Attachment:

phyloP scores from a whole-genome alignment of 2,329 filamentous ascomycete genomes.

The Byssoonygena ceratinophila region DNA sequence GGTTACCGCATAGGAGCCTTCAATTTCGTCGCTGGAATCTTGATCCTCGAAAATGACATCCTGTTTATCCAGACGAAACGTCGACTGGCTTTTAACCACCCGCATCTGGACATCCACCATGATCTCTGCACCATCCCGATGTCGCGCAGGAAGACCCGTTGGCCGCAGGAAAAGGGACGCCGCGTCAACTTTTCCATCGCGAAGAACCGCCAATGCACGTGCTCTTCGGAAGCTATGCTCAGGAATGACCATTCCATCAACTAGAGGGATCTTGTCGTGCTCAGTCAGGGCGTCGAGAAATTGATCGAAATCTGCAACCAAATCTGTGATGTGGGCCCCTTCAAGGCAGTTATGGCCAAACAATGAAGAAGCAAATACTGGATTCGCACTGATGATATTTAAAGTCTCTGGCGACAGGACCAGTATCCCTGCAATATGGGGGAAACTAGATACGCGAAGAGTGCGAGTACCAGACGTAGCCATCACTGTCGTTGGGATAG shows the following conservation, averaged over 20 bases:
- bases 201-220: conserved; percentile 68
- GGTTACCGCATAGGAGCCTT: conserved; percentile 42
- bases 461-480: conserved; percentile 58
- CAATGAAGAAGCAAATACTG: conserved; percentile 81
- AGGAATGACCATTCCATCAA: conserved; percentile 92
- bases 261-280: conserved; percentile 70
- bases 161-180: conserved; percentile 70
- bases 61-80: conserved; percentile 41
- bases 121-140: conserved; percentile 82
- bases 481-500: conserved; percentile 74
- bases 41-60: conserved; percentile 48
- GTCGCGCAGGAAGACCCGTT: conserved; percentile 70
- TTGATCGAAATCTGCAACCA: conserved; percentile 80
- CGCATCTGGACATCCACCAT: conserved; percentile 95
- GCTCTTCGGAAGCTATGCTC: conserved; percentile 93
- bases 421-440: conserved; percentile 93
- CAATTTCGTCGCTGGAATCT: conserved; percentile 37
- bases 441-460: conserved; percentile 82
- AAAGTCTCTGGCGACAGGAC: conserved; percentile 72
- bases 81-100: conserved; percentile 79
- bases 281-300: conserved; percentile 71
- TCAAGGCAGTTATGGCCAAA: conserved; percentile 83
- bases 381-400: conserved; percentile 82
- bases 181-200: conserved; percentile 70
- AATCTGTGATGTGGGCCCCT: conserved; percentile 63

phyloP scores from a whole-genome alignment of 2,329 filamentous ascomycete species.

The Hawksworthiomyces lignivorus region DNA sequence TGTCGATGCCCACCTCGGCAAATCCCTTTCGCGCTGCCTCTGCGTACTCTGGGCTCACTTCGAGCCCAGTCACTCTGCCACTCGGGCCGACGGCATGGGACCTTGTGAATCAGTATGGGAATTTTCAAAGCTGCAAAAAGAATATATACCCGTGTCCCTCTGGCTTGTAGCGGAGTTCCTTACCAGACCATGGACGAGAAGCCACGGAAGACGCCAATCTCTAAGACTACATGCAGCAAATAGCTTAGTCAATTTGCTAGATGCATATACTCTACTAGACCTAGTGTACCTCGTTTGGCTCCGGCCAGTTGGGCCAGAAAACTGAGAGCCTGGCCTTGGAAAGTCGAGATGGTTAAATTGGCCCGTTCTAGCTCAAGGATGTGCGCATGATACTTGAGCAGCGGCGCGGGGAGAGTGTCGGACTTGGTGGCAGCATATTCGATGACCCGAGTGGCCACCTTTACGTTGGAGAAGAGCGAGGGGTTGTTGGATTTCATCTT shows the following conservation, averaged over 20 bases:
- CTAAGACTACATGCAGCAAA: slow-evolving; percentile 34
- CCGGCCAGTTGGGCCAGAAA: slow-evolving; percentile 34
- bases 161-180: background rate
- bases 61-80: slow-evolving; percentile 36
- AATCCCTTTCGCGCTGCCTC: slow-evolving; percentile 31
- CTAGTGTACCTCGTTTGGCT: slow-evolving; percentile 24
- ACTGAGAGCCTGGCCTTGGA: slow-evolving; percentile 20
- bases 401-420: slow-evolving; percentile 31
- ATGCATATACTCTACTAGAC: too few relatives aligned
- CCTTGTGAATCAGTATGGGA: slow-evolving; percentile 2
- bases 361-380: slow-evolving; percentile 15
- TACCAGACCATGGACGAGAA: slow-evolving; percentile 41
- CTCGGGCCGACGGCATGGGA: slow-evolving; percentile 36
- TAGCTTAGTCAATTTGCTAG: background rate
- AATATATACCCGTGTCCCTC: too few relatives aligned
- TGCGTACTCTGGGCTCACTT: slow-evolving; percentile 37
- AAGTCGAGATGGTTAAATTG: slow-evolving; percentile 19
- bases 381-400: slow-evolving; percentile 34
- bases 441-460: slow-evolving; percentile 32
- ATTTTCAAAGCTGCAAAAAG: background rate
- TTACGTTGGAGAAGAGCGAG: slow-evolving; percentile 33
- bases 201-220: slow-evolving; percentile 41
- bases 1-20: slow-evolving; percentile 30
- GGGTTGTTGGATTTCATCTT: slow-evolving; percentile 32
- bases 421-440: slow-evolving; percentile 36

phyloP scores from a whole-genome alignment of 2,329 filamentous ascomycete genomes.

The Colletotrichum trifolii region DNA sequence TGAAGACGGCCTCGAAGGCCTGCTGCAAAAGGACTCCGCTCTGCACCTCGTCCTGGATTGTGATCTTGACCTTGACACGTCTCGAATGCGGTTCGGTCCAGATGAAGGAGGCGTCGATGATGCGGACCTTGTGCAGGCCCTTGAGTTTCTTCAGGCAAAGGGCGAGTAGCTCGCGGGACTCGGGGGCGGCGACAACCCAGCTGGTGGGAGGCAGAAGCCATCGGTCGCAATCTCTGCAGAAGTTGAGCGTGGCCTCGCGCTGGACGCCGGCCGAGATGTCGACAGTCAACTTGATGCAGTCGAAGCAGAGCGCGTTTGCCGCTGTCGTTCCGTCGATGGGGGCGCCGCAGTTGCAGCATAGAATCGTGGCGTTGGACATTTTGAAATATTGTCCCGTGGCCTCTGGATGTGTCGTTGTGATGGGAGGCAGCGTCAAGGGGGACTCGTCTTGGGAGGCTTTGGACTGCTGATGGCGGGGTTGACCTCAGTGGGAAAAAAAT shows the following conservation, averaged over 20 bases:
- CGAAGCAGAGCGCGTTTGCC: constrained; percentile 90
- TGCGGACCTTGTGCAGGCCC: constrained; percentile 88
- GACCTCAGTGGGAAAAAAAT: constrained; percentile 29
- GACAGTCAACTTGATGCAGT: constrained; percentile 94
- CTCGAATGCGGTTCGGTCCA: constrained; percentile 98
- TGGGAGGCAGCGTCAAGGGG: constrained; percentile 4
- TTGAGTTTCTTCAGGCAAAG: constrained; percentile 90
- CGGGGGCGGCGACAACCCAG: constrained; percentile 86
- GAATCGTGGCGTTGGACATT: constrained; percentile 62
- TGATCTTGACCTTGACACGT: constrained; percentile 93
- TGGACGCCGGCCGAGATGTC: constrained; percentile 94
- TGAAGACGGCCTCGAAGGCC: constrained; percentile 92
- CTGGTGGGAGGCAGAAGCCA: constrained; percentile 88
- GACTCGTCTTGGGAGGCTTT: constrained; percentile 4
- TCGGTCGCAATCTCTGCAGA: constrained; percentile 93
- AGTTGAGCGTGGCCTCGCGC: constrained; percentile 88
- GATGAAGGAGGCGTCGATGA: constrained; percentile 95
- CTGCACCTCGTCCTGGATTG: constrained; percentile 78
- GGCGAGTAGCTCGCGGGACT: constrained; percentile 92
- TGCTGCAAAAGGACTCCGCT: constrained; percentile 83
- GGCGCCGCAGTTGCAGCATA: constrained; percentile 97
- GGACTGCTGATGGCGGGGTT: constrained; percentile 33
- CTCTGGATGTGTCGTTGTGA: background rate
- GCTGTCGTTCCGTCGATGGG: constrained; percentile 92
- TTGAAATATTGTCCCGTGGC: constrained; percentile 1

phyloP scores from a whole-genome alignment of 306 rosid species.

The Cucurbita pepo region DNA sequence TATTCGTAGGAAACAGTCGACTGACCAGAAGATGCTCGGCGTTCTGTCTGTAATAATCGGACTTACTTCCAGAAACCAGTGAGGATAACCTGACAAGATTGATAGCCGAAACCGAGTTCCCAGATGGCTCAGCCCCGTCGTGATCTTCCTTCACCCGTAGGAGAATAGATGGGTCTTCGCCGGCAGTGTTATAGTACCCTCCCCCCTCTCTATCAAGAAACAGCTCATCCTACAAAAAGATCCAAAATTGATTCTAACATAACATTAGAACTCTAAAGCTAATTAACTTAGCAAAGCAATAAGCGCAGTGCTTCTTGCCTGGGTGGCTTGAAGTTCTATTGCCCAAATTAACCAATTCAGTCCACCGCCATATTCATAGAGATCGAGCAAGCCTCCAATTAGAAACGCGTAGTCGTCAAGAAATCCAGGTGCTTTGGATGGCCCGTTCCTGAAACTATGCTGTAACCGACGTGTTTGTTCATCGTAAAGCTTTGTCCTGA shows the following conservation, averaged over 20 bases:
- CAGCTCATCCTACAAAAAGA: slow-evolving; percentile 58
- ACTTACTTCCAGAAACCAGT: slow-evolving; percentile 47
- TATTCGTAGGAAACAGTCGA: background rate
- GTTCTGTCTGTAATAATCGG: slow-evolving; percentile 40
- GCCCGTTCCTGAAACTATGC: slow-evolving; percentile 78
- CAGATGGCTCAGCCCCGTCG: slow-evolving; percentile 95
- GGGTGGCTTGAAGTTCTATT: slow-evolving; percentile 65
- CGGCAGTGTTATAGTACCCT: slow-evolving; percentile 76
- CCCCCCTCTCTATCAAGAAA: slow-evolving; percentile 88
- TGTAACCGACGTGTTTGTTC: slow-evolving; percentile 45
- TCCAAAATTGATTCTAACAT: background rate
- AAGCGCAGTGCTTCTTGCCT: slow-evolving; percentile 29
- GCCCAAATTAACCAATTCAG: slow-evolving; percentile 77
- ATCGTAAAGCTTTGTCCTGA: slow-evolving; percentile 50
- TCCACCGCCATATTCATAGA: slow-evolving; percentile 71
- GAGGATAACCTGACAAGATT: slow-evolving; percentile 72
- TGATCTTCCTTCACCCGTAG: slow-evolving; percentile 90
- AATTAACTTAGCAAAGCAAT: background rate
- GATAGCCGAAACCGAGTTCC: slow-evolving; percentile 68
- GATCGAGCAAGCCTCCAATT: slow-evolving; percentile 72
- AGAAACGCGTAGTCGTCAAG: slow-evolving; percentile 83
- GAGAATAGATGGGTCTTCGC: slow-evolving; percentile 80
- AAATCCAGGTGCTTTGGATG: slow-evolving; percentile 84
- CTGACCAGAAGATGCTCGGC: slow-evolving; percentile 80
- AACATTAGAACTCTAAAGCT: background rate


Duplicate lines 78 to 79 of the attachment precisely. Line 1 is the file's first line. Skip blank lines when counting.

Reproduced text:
- GGACTGCTGATGGCGGGGTT: constrained; percentile 33
- CTCTGGATGTGTCGTTGTGA: background rate